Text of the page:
The French whisk, also called a straight whisk, has thicker wires that form a much less bulbous shape than the balloon whisk. This is the primary difference between the French whisk and a more familiar thin balloon whisk. The wires are straighter and stiffer, and there may be less of them than a bulbous balloon whisk.
One may also ask, are oxo products BPA-free?
OXO Good Grips Smart Seal Plastic Food Storage Containers are BPA-free and made for meal prep, storing leftovers and bringing food on the go.
Likewise, people ask, can I use a fork instead of a whisk?
You need: A whisk
If you don’t have a whisk handy, you can achieve the same effect by taping together two forks. Find forks with the same-sized handles and tines. Place one on top of the other so that their tines overlap.
Can oxo pop containers go in fridge?
Can I store my POP Containers in the refrigerator / freezer? Yes, however when exposed to extreme temperature fluctuations the container lid may lift due to changes in air pressure.
The OXO SoftWorks 11-Inch Balloon Whisk features polished stainless steel wires and a comfortable bulb-shaped handle. The soft grip won’t slip in your hand, even when wet, so you can beat eggs, mix batter, whip cream and stir sauces with comfort and confidence. The SoftWorks 11-Inch Balloon Whisk is dishwasher safe.
I find 12-inch whisks most useful, but different sizes come in handy for small or large amounts of food. No matter what size or style you’re buying, look for these features: stainless steel wires, which won’t corrode, chip, or react with acidic foods.
To whisk eggs, start by cracking them into a bowl. Then, using a whisk or fork, stir the eggs quickly in a circular motion. As you’re stirring the eggs, lift the whisk or fork out of the mixture every so often to make more air bubbles.
Look for stainless steel whisks, which are less likely to rust. Before buying, hold the whisk in your hand and mimic a whisking motion to make sure the handle is a comfortable shape and thickness. Some whisks have silicone or molded handles, which might be easier to grip, particularly with wet or greasy hands.
That’s why forks are actually a better option than whisks. Because beating with a fork requires using a side-by-side motion, the amount of air that gets added into the eggs is more controlled than when using a whisk.
The implication is that they are superior to more conventional metal whisks. The fact of the matter is that a silicone whisk might be perfectly fine for stirring up a gravy or sauce, but silicone simply will not perform as well as metal when asked to do one of the most essential whisking tasks: beating egg whites.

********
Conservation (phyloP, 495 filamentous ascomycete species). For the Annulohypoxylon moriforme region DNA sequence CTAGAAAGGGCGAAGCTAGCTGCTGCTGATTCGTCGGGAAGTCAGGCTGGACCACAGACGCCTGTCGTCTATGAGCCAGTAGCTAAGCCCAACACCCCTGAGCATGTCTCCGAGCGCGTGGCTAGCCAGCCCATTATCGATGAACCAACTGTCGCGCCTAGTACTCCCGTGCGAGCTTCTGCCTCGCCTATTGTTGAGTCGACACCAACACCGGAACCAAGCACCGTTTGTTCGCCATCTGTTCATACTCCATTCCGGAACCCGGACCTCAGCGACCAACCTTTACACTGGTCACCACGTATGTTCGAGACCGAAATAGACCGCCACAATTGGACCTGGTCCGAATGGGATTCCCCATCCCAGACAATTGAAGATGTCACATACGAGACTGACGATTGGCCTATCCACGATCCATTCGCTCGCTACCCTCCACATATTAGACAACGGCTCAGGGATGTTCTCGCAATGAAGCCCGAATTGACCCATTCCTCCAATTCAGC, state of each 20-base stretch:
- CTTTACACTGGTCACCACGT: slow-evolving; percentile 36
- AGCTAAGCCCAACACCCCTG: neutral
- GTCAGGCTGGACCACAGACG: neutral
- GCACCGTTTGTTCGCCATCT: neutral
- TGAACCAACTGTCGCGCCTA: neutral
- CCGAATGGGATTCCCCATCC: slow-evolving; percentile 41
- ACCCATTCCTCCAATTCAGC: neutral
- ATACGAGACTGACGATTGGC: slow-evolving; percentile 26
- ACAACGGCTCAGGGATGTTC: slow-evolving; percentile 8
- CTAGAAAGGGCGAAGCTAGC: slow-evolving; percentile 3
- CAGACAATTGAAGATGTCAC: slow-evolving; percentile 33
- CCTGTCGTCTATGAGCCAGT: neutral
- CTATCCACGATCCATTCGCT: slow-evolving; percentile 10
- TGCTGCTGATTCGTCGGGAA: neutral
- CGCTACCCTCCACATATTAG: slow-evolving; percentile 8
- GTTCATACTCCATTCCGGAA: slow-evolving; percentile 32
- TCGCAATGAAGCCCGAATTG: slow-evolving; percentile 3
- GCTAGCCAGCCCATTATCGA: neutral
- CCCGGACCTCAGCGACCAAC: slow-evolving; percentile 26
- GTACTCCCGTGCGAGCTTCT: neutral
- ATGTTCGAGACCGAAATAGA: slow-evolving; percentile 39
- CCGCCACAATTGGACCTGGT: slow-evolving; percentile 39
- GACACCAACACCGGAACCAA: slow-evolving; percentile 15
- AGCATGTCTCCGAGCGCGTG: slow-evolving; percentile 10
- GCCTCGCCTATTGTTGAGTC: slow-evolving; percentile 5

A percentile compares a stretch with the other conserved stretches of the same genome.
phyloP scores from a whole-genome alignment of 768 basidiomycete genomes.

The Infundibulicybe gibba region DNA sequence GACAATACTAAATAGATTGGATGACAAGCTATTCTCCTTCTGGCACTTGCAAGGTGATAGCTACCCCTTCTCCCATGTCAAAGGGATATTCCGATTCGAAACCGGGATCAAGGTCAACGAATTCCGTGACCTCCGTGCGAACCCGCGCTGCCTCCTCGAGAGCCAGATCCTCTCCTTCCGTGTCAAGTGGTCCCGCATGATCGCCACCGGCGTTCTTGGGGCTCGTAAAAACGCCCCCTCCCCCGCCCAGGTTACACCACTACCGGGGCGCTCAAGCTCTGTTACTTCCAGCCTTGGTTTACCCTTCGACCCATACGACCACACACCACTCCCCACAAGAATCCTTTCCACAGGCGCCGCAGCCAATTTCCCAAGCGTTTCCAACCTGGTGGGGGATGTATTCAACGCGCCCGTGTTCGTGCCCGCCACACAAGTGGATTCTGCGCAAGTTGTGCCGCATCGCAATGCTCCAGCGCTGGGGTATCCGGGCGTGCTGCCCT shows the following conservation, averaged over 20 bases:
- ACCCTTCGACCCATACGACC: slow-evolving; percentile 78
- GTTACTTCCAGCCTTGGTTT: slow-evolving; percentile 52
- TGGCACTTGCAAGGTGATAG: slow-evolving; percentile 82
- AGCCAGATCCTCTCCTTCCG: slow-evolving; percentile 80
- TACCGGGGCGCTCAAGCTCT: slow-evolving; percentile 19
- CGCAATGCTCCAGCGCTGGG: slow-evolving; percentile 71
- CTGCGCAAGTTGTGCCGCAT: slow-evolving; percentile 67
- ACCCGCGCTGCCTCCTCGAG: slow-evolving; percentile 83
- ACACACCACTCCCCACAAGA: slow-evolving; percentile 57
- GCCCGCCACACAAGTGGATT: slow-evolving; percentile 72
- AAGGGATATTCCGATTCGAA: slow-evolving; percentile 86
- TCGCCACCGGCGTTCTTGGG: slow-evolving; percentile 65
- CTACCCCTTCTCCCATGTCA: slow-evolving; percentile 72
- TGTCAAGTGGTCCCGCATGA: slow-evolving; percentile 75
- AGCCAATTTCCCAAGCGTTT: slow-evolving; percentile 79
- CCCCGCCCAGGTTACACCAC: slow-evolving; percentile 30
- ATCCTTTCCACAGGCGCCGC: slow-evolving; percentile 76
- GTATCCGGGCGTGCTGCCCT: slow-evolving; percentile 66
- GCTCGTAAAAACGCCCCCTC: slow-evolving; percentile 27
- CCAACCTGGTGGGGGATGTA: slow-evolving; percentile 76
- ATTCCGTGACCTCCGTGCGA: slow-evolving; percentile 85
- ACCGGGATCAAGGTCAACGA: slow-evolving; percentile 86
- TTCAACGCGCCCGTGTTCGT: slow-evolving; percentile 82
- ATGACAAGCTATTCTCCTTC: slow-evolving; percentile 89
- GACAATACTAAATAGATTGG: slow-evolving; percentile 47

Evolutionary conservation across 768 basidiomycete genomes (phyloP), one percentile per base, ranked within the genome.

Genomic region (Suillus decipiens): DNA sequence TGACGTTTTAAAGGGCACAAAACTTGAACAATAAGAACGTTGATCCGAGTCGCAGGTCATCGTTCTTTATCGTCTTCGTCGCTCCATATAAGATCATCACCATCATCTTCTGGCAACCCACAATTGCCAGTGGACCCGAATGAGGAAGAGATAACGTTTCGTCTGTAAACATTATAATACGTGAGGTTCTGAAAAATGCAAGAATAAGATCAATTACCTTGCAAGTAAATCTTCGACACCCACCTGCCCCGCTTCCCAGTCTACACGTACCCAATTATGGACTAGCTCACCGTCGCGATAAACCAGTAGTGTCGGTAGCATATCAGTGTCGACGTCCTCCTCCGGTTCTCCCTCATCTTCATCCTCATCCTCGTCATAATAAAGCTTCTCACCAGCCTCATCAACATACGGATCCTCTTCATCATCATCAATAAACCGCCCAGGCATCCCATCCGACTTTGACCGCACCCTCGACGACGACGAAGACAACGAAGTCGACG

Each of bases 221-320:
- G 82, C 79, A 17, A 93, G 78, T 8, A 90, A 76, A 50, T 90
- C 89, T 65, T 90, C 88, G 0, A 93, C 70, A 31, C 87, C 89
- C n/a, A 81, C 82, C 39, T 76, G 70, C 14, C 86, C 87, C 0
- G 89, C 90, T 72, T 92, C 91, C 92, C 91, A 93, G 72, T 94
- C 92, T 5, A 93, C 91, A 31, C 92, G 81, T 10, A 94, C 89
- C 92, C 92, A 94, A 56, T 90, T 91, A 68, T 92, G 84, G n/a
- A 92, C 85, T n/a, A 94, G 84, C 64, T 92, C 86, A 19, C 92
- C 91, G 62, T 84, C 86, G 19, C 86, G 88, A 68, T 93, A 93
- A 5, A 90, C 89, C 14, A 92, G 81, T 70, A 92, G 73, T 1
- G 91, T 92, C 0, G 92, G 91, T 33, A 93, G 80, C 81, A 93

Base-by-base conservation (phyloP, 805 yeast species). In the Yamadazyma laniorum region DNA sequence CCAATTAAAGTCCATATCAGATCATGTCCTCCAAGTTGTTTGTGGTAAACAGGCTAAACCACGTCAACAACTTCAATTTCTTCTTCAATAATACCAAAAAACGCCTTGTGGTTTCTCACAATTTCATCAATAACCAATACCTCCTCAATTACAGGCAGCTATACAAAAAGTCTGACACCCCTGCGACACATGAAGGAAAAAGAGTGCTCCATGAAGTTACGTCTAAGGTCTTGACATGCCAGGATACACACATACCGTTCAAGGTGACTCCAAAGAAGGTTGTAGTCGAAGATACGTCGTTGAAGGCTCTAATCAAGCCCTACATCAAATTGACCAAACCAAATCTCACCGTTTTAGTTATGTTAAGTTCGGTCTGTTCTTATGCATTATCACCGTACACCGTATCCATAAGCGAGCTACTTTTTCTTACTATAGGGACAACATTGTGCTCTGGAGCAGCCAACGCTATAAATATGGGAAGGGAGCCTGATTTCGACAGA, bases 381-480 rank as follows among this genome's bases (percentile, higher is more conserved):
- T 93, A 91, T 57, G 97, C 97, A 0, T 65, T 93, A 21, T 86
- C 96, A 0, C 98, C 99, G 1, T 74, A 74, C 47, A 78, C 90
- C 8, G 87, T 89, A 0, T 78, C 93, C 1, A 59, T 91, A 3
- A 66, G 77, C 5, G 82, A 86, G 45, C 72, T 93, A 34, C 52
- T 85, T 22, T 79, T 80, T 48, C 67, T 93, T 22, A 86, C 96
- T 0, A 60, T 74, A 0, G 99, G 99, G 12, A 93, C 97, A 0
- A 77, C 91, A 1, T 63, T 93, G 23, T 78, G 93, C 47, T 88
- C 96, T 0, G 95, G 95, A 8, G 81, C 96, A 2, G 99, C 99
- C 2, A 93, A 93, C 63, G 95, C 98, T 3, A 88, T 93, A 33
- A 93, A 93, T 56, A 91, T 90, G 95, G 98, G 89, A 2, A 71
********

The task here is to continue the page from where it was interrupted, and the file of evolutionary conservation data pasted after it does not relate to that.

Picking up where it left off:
Pick Your Materials
- Wire Whisks. The most popular style, these are usually (but not always) made up of metal loops of varying sizes and thicknesses. …
- Wooden Whisks. …
- Silicone-Coated Whisks. …
- Balloon whisk: …
- French whisk: …
- Flat whisk: …
- Spiral whisk: …
- Ball whisk:
Many foods calling for a whisk can easily be whisked with a fork (like these eggs), but when having a whisk is really necessary, use a deep bowl with either two forks or a pair of chopsticks. Tilt the bowl 45 degrees and beat vigorously with your makeshift whisk.
This whisk with rounded wires that expand into a bulbous—or, you know, a balloon shape—is likely the “everyday” whisk in most kitchen arsenals. What is this? The shape of a balloon whisk makes it the go-to choice for whisking and blending ingredients in standard mixing bowls.
The shape is designed to increase the amount of air you can whip into food. For this reason, balloon whisks are great for whipping cream and whisking egg whites until fluffy or stiff, say for meringues for example. The large size of the head also makes it good for large quantities of sauce or batter.
A Danish dough whisk consists of three differently-sized coils stacked around each other designed to cut through dough without over-mixing or getting stuck, making it an effective option for various types of baking projects. (Try using a balloon whisk to mix any kind of bread dough, and you’re in for a mess.)
The French whip is the second most common type of whisk. It looks similar to the balloon whisk, but it’s a little narrower and longer. In France, this tool is called a fouet à sauce, or a sauce whip. That name sheds light on its most common application – blending sauces.
Our Top Balloon Whisk Picks:
Best Overall: OXO Good Grips 11-Inch Balloon Whisk. Best Silicone: Rosle Stainless Steel & Silicone 10.6-Inch Balloon Whisk. Best Budget Buy: Winco Stainless Steel 10-Inch Whisk. Best Batter Blender: Topenca Supplies 11-Inch Balloon Whisk.
From the handle down to the wires, stainless steel is the preferred material for a whisk if you’re in the profession. If you have nonstick pots and pans, then silicone-coated wire whisks are great to use, so the surfaces don’t get scratched up.
A French whip often features thicker stainless-steel wires that can help mix products that are heavier than usual. On the other hand, a piano whisk or piano whip is suitable for use in mixing delicate sauces and batters.
The balloon whip’s round shape allows the user to get good coverage in round bowls and cooking vessels. The drawback of the piano whisk is that dry ingredients and denser mixtures can clump up inside and between the wires, making it a poor choice for blending thicker batters and doughs.
Similar to a balloon whisk but with a more tapered shape, the French whisk is pretty much also what it sounds like: a slightly fancified version of the basic whisk. What is this? Its thinner profile and more closely-spaced wires make it better suited for sauces and liquids like salad dressing than denser batters.
|Product Dimensions||11 x 2 x 11 inches|
|Item Weight||1 pounds|
|Country of Origin||China|